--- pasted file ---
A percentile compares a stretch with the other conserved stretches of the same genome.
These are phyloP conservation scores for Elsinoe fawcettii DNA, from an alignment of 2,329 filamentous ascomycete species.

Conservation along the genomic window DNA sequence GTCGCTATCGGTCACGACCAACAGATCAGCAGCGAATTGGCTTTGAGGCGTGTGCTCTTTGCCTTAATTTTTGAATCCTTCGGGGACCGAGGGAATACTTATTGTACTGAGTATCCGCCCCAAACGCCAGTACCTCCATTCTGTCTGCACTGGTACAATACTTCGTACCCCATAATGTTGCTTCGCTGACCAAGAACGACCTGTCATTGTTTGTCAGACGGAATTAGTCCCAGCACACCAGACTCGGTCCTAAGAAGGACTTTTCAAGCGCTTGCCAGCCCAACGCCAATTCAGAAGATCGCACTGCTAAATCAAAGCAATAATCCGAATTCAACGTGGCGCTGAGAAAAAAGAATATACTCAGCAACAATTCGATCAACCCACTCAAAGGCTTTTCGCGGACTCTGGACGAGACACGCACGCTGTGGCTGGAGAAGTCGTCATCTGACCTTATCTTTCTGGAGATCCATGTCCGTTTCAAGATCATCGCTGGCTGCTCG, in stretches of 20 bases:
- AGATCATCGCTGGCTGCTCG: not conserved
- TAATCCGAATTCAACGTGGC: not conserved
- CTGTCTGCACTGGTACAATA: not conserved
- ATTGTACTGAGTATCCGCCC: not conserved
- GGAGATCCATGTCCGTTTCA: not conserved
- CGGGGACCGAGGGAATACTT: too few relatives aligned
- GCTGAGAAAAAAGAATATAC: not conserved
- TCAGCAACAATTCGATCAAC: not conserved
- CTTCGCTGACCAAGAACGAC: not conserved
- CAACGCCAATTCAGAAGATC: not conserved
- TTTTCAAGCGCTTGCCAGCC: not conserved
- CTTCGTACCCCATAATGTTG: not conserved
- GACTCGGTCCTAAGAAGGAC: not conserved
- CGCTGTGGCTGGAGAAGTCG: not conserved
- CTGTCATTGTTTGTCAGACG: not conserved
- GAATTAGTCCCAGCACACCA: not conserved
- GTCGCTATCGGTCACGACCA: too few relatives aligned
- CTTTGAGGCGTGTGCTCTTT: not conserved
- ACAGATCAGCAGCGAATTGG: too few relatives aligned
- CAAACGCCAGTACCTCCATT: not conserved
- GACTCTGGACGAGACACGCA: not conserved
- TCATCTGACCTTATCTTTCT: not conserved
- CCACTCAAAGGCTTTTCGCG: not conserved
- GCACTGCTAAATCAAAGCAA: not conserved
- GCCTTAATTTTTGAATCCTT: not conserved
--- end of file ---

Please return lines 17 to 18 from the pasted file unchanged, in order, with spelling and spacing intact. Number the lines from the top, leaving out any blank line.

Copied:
- CGCTGTGGCTGGAGAAGTCG: not conserved
- CTGTCATTGTTTGTCAGACG: not conserved